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    Run a co-design process with your community

    Co-design is a method that local governments may consider using to plan and evaluate prevention initiatives with the local community. It is highly participatory and builds ownership from the start. The advantage of co-design is that it is an effective method for fostering ownership and harnessing a community’s knowledge and strengths to achieve social change.

    Co-design requires local governments to establish partnerships with key stakeholders, including services and service users, and to make decisions jointly that reflect shared values and goals. The co-design process recognises and values the knowledge and skills of  the people for whom services are designed (for example, victim survivors of family violence) and creates programs that work for them.

    Diversity and inclusion

    The co-design process should reflect the unique diversity of each community. This will ensure it develops an inclusive and representative activity. 

    In considering diversity, local governments should examine how and where discrimination and marginalisation contribute to women experiencing higher levels of violence and/or more severe violence. These groups may include Aboriginal and Torres Strait Islander women; women with disabilities; women from migrant and refugee backgrounds; women who live in regional, rural or remote areas; and people who identify as lesbian, bisexual, transgender, intersex or queer (LGBTIQA+).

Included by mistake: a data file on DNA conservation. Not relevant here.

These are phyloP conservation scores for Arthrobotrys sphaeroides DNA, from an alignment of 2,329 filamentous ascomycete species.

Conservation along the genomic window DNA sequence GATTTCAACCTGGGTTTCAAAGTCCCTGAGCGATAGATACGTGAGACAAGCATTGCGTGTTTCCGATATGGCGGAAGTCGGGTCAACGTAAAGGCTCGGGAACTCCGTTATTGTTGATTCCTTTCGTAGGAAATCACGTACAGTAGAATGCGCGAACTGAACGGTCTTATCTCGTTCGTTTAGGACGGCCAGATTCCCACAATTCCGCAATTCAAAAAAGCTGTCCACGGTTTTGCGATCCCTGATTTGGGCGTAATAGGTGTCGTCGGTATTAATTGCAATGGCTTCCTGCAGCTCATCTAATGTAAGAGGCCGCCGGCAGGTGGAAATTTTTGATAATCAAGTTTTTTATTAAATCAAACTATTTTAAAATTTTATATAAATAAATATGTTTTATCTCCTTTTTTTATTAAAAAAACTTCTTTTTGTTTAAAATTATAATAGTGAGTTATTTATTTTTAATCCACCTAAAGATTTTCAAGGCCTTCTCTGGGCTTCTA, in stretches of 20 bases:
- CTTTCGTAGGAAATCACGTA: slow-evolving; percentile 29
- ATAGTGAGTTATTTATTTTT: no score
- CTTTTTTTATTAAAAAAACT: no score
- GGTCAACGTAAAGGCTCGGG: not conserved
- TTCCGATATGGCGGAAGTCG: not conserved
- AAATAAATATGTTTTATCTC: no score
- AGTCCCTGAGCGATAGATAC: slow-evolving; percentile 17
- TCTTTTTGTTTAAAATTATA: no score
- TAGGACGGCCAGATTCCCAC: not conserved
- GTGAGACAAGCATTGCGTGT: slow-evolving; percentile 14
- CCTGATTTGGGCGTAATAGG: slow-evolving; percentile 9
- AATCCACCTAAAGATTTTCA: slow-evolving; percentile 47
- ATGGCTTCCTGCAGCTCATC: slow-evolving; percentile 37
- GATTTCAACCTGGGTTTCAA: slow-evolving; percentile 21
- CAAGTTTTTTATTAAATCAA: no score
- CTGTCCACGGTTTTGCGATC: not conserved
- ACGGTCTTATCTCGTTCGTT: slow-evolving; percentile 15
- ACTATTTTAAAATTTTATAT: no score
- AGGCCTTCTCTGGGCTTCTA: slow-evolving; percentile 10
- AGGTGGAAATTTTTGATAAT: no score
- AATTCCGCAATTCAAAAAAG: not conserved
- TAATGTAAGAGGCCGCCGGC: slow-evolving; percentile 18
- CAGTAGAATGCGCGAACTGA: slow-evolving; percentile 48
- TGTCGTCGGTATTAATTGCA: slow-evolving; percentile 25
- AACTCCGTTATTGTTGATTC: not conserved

Case study

    Mackay Regional Council: Community walk  

    Mackay Regional Council wanted to work with the community to co-design an activity that would raise awareness of domestic and family violence. They arranged a series of consultative meetings with community representatives and the Mackay Integrates Services Team – a coalition of domestic and family violence services in the region, whose role is to identify key challenges and how to address them.

    This resulted in a community walk called ‘Walk a mile in her shoes’ that included a public event involving a walk over the Forgan Bridge in the middle of town during which participants would tie a red rose to the bridge with a purple ribbon. The walk finished in a park, where local domestic and family violence services had set up stalls, and the mayor, police and local women’s service representative made speeches.

    With limited funding to go towards this event, the organising team decided to use existing local government resources. They hosted the event on local government land and used the local government’s audio equipment, as well as the banners used previously for the Mackay Draws the Line campaign. This approach freed up funding to pay an Aboriginal elder to conduct a Welcome to Country and to buy the ribbons and red roses for the walk.

    Next step

    Areas of work to consider

    Supported by the Australian Government Department of Social Services.